A unique Stone Age grave was found in North-Karelia
A unique Stone Age grave was found under a forest road in North Karelia – a dead child was placed on a feather bed with a dog
According to archaeologists, the ancient grave found in the Majoonsu cave in Outokumpu belonged to a small child. Microscopic fragments have allowed a picture to be built up of how the dead were honoured in the Stone Age.
The grave was dug near the settlement and painted with red earth. The child’s body was laid to rest on a feather bed. He was given arrows and a dog to rest on his feet.
This may have been the situation when the grave was dug in the Stone Age on the site of the present-day Majoonsuo in Outokumpu.
The University of Helsinki and the National Board of Antiquities have now received the results of research that began in 2018 on what kind of grave was found under a forest road in North Karelia.
The last resting place of a child
The plan was to recover as much soil as possible from the grave and its surroundings. The idea was to use a microscope to see if any of the plant and animal remains that may have been placed in the grave were still there.
A few teeth were found in the Majoonsuo burial site. From their shape, the researchers were able to deduce that the deceased had been a child of about 3-10 years old.
He had taken two cross-edged arrowheads and two other quartz objects with him to the grave. The arrowheads were used to date the tomb to the Mesolithic period.
Tuija Kirkinen found traces of organic material in the soil samples from the grave. These were found to be hairs, plant fibres and pieces of feather less than a millimetre long.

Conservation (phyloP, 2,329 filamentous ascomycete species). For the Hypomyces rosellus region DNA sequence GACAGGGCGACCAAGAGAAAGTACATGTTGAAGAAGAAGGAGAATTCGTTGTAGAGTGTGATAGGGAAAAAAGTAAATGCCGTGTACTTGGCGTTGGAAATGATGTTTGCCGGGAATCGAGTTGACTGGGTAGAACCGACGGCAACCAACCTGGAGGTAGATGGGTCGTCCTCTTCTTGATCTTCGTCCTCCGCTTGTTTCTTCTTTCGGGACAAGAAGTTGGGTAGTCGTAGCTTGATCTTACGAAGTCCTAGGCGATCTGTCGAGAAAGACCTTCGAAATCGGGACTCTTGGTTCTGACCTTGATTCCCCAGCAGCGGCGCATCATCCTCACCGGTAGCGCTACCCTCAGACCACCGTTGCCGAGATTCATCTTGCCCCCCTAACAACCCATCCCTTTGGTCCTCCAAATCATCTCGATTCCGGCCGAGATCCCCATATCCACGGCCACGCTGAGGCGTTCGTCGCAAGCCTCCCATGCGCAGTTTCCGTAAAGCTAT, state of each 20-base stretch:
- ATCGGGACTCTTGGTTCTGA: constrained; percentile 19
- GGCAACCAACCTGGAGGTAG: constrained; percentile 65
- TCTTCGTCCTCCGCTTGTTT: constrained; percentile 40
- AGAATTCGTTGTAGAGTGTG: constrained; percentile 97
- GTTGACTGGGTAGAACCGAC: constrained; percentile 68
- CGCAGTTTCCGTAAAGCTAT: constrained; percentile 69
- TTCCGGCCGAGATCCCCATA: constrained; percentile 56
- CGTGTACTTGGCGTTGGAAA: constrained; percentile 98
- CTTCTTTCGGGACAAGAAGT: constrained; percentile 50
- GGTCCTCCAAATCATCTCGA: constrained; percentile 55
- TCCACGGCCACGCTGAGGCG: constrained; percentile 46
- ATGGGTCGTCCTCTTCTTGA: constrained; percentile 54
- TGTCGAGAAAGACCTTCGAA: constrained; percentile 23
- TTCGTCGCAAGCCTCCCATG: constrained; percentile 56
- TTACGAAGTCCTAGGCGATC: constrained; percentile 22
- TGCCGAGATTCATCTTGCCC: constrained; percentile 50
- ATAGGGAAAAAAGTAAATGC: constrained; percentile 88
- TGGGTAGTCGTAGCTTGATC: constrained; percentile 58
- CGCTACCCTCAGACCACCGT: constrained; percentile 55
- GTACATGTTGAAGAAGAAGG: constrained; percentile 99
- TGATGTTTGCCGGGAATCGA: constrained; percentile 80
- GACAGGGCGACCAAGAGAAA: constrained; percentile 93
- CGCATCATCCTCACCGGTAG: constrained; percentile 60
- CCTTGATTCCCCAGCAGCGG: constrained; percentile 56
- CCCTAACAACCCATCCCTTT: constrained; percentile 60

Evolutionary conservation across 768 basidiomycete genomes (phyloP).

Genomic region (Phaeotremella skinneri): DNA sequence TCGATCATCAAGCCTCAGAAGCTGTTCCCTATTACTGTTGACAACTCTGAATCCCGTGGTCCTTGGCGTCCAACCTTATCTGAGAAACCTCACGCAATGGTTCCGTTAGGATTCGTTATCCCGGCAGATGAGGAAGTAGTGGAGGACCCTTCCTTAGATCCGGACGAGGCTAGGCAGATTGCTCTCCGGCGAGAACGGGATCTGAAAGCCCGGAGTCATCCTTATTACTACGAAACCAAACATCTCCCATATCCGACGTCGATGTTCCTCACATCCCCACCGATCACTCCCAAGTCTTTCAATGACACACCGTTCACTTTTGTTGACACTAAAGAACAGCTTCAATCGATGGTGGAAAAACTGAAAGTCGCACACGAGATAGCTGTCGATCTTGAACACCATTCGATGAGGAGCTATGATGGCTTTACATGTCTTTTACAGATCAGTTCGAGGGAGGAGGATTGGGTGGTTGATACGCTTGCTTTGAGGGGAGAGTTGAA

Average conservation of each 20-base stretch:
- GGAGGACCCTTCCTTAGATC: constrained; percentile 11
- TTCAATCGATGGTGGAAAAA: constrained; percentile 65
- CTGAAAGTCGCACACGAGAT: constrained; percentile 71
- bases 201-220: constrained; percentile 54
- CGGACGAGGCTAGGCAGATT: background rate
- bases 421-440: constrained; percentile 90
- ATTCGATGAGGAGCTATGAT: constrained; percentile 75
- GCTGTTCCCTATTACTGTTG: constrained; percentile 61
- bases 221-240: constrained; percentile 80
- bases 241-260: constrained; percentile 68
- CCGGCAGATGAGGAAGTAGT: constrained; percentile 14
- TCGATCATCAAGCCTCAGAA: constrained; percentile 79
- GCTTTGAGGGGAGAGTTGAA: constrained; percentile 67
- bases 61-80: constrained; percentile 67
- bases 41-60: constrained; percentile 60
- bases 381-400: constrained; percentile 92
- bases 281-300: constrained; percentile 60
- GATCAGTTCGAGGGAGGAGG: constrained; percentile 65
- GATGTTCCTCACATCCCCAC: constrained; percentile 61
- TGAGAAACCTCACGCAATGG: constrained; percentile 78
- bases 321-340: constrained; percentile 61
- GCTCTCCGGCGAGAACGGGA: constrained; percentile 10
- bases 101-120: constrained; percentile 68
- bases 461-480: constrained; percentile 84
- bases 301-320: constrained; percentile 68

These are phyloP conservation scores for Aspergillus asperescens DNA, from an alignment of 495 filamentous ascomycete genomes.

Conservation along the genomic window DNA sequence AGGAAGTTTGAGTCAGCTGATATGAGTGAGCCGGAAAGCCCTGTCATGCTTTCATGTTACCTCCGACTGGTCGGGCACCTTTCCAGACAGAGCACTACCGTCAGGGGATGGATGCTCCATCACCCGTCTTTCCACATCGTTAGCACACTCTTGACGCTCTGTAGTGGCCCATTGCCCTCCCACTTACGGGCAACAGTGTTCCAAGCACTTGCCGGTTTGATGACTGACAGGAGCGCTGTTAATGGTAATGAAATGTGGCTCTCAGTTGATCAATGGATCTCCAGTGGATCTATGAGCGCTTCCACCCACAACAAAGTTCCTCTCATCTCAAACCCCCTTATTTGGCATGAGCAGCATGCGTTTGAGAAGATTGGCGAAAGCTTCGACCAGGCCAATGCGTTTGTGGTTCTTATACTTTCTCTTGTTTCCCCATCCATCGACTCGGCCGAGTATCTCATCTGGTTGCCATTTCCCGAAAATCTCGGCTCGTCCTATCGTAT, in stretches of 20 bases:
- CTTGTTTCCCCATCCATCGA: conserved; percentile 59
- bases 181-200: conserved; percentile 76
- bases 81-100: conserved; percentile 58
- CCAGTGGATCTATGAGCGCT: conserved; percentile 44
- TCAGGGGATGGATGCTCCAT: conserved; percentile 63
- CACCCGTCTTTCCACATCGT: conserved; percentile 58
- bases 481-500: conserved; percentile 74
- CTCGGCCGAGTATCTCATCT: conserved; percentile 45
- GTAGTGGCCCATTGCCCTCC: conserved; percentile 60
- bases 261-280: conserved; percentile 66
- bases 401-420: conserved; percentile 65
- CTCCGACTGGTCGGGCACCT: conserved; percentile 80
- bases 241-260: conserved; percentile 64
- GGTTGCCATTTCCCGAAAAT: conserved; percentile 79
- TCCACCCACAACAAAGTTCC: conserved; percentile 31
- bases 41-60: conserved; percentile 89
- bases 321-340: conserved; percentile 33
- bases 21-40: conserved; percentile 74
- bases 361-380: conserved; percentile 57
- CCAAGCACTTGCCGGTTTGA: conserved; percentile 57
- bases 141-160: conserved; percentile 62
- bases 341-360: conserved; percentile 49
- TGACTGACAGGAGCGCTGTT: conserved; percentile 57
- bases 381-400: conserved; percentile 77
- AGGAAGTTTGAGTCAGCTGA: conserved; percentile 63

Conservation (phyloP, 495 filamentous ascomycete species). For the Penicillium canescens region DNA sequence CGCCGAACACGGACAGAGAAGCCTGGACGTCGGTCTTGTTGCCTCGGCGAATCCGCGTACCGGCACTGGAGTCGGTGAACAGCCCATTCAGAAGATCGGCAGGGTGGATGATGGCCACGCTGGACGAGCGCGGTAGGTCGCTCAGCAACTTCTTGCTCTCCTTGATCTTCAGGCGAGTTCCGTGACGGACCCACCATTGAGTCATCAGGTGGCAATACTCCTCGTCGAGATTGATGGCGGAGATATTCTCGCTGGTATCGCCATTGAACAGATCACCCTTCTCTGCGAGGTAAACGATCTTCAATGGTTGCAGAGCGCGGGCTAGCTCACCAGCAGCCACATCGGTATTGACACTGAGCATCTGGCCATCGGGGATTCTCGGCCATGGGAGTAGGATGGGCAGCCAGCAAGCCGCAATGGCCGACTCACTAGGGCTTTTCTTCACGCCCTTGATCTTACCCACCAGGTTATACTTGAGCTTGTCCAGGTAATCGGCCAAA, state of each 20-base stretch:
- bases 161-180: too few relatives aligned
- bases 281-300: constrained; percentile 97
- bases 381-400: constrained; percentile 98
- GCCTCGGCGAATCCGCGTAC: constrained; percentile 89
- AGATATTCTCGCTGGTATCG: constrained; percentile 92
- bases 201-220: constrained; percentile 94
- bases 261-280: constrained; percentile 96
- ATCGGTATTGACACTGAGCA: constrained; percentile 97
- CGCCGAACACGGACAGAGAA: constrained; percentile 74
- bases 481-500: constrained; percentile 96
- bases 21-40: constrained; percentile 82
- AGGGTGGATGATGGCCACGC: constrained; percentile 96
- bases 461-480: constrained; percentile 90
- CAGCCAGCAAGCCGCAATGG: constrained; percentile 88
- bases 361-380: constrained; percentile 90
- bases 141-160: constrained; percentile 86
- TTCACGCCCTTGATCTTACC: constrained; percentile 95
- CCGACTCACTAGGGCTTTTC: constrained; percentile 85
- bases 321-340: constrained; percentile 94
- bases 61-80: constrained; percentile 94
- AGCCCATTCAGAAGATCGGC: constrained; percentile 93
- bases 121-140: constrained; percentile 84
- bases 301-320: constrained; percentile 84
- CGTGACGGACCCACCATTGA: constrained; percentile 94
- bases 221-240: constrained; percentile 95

The feathers could be identified as waterfowl feathers and eagle feathers. They may have come from waterfowl-skinned clothing and arrows found in graves. It is also possible that the grave was lined with feathers.
Tuija Kirkinen estimates that the plant fibres came from rope.
Tuija Kirkinen explains what she found most significant in the research.
Some of the hairs on the deceased’s feet belonged to a dog or a wolf. They may also have come from the child’s clothes.
– But we know that in southern Sweden dogs have sometimes been buried in the same grave as the deceased,” Kirkinen says.
More discoveries may yet come
Finds from Stone Age graves are very rare in Finland, where unburnt bone does not survive in the soil. So far, skeletons from the Stone Age have been found mainly in Åland.
The most significant thing about the Outokumpu grave, according to Dr Tuija Kirkinen, was that the microscopic examinations produced results.
– Of course, we have only examined part of the recovered soil, so there may still be hidden finds in the samples. We have also continued to image and examine the teeth of the deceased.
Although the tomb and its finds are of great historical significance, Tuija Kirkinen knows what she has found that sticks in her mind.
– The idea that a child may have been laid on a featherbed is a moving one. It shows how the deceased were honoured and accompanied on their journey back then.
Stone Age finds dating back to the 1960s
1966: first finds from the Majoonsuo site. A private individual found pieces of pottery, quartz flakes and burnt bone.
1992: Archaeologist Petro Pesonen carried out an archaeological inventory and discovered a red-multicoloured lump, damaged in a road construction and interpreted as a grave.
2017: the grave is in danger of being destroyed, so it is better to excavate and study it.
2018: A survey by the National Board of Antiquities uncovered the tomb after only five centimetres of excavation.